Whenever I see Bill prowling the aisles at work with a sign-up sheet in hand, I know I'm going buy something I don't want and don't need.
"We've got a great deal this time!" he said when he got to my desk. "The kids are selling pizza for the soccer team. You get three for sixteen dollars."
I put up with this because Bill's an old friend. The problem is the other 40 or 50 neighbors, acquaintances and co-workers who hit on everybody in sight to raise money for worthy causes. Still, I don't like to seem like an easy mark, even to Bill. So I let him make his pitch.
"This year," he said, "we're doing it a lot smarter. We're selling pizza by mail."
"Well, UPS actually. You order the pizza now and it gets delivered to your door."
Sigh. "Do I get some idea when they'll deliver it?"
"Not exactly," he said. "But we'll be able to tell you within a couple of days."
"Let me get this straight," I said. "I give you $16, and some time in the indefinite future, a truck is going to pull up in my driveway and dump three pizzas on my doorstep."
"You realize this is July," I said. "It's 98 degrees out there, and if no one's home, the stuff will sit out there and melt on my doormat, right?"
"At least it won't get cold," he said.
The awful part is that I've had weirder pitches than Bill's.
In fact, sometimes I think the only thing keeping the economy going is the people hustling pizza, greeting cards, candy bars, oranges, peanut brittle, window ornaments, fruitcakes, soap, raffle tickets, gift wrap, submarine sandwiches and other detritus in the name of schools, scout troops, church fellowships, little leagues, marching bands, cheerleading squads, PTA's and karate teams.
I've been guilty myself, although I gave it up after one or two abortive attempts at peddling junk when my older boy was in nursery school. Every kid in the neighborhood was knocking on the same doors and hawking the same stuff, which drove the folks without children crazy. So all the parents wound up buying stuff from each other's kids.
I drew the line when Ike's school wanted him to peddle fruit -- as in 50-pound cases of the stuff shipped up from Florida. Ike was only four at the time and obviously incapable of hauling around crates of oranges that weighed more than he did. I called the principal and told her that if I'd wanted to peddle grapefruit, I'd have bought a horse and wagon and an A-rab's license.
Since kids obviously can't unload any of this junk themselves, it falls to their parents. And they inflict it on their co-workers.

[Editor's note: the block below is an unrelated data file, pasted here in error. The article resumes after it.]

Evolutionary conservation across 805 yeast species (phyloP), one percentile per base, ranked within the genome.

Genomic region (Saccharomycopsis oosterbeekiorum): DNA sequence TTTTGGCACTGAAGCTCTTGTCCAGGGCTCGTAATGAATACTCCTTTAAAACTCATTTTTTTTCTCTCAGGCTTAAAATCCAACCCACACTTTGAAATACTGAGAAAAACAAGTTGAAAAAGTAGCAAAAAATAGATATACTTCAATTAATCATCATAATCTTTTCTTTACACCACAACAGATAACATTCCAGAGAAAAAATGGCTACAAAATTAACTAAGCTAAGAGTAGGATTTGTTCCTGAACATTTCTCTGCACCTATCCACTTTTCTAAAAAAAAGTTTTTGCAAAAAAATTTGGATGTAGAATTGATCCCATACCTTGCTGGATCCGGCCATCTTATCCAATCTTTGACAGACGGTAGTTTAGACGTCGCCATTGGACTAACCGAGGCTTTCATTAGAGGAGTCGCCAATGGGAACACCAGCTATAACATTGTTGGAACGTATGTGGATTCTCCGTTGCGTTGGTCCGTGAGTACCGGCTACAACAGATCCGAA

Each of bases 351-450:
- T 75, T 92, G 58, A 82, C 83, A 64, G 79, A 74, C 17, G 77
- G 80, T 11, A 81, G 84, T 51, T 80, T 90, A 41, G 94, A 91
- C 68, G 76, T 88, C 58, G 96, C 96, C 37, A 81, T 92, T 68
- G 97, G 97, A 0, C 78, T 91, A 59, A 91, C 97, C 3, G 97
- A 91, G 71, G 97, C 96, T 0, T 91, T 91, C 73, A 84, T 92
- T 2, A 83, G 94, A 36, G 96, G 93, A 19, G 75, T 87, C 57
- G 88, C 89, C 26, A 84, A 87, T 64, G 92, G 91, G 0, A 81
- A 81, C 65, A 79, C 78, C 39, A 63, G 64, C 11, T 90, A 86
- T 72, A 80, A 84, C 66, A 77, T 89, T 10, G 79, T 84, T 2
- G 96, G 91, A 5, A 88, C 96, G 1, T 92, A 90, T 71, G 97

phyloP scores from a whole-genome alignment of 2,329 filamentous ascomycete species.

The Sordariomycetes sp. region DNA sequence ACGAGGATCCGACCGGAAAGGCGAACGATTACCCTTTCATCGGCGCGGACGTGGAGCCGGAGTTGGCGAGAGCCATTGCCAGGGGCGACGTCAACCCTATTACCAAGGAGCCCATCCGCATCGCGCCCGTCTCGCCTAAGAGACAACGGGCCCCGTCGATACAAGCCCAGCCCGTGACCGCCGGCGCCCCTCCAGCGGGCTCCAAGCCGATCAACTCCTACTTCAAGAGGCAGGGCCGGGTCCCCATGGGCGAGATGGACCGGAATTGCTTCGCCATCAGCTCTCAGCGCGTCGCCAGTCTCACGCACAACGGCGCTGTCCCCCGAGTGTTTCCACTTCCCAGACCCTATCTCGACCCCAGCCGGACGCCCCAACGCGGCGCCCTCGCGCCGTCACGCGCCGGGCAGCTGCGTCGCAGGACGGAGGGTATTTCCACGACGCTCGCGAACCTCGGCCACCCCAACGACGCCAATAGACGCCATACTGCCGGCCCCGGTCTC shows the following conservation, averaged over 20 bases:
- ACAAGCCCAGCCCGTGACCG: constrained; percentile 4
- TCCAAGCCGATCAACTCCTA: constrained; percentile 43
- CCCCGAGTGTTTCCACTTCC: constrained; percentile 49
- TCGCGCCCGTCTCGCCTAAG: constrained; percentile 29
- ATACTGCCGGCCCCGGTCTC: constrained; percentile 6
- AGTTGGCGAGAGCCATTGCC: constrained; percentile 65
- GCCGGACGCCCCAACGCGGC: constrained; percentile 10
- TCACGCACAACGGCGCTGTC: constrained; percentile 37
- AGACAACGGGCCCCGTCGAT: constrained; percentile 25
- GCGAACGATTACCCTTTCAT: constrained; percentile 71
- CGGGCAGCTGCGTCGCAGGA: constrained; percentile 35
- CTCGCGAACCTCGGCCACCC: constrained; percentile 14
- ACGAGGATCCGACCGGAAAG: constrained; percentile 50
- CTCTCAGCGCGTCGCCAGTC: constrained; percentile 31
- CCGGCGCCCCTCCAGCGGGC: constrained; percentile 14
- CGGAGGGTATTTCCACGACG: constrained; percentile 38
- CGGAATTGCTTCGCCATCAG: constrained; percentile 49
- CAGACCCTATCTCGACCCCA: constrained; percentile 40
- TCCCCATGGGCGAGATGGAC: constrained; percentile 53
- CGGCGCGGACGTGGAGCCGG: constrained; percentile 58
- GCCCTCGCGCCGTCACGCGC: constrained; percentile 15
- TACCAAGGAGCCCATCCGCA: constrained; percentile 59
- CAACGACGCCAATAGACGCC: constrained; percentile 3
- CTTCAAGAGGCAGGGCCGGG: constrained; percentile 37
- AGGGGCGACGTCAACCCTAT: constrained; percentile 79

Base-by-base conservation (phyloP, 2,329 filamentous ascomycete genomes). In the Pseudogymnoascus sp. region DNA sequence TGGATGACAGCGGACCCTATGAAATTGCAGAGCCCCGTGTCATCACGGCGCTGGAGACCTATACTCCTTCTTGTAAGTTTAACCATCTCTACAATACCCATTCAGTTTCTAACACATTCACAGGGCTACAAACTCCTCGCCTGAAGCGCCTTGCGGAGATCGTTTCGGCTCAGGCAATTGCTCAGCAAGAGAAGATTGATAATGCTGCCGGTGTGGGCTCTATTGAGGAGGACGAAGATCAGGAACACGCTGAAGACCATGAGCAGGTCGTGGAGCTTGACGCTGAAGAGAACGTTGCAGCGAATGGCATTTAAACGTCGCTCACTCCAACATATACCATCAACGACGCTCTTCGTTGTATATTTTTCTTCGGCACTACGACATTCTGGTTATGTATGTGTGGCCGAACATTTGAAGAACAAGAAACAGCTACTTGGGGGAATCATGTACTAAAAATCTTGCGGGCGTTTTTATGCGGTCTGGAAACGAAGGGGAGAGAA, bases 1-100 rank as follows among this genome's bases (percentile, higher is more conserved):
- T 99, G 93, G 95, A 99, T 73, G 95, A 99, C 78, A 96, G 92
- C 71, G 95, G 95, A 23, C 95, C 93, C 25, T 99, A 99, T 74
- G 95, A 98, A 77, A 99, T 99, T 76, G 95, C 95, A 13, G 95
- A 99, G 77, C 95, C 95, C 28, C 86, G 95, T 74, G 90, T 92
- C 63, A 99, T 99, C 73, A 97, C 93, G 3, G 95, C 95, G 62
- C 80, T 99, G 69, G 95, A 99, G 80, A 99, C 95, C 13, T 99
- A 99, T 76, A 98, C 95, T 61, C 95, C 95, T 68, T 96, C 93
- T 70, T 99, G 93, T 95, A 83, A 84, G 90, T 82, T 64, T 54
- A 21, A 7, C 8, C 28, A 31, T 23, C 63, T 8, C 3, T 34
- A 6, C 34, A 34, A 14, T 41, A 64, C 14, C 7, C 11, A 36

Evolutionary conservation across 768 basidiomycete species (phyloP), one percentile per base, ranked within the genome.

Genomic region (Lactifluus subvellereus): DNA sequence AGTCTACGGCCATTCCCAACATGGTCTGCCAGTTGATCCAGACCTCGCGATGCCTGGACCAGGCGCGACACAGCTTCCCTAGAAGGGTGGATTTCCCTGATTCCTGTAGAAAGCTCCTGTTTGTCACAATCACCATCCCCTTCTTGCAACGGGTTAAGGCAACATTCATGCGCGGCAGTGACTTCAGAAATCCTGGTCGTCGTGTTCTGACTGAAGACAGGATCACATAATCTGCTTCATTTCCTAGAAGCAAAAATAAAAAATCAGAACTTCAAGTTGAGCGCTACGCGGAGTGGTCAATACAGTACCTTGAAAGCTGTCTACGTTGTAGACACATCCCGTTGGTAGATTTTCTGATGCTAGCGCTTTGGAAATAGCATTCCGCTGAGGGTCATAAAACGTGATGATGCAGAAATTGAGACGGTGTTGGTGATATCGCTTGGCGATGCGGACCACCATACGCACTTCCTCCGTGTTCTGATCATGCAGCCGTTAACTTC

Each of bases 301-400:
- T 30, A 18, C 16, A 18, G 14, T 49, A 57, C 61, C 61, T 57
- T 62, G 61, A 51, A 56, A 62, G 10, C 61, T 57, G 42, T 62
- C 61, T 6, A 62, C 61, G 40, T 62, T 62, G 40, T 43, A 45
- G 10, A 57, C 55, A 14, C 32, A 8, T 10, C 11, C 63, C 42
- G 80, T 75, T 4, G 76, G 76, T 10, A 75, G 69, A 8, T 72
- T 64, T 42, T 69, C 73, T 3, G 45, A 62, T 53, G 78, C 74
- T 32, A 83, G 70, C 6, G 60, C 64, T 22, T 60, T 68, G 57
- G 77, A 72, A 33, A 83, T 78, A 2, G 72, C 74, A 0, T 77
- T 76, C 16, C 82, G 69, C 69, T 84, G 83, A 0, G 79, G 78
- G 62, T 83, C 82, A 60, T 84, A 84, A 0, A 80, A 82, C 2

You can't turn a corner in our building without stumbling on a case of industrial strength M&M's with a little sign that says, "Help the girls at Our Lady of Perpetual Sorrow -- Only $1."
What the heck, it's only a buck. The problem is that you wind up eating the whole box -- something like 500 M&Ms. You can't even give them away to the next guy because he's wolfing down the industrial strength Reese's Peanut Butter Cups he bought from the mother of the captain of the North Elkridge Baton Twirlers.
But the worst offenders may be the Thon people: the people who do Walk-a-thons, Ride-a-Thons, Bowl-a-Thons and Swim-a-Thons.
In the Thon world, an otherwise rational friend or colleague asks you to write a check to an eleemosynary institution. In exchange, he performs some bizarre and unaccustomed physical act.
If people want to engage in this kind of masochism on their own, so be it. I am annoyed when they inflict it on others. Take Janet, who approached me one day and asked if I'd sponsor her dog in a 10-mile Pet Walk-a-Thon.
Now Janet's beloved, whom she describes as "Yorkie-poo," is an insignificant ball of fur designed by his creator to adorn the lap of a dowager on an overstuffed chair in front of a roaring fire. I abhor cruelty to animals, and this was an open-and-shut case.
"How much will it cost to spare the dog?" I asked her.
"I don't understand," Janet said.
"How much do I have to pay you not to drag the poor dumb beast halfway across Maryland?"
Janet walked off in a huff.
If she had just asked me for a few bucks, without dragging the dog into the mess, I would have been glad to donate to whatever charity she and Yorkie-poo were promoting. Like I said, I'm a soft touch.
In fact, I often marvel at the amount of money and time we waste selling or doing silly things to raise money for charity, when a simple outstretched hand would suffice.
I figure at least 60 percent of the money I spend on a can of stale peanut brittle goes to some middleman. Instead of paying $5 for the candy and ruining my teeth and waistline, I could give $2 to the kids at Our Lady of Perpetual Sorrow without the sweetener. They'd have more money, and my cholesterol and blood sugar count would be a lot lower.
Which brings me back to my friend Bill. I didn't want his kid's pizza melting on my sidewalk. So I went for the bottom line.
"How much profit do you make on these $16 pizzas?" I asked.
Strangely enough, he didn't know, so he phoned his son. The profit turned out to be a princely $4.
"I'll make you a deal," I said. "I'll give you $5 if you promise not to dump those pizzas on my doorstep."
` "Done," Bill said.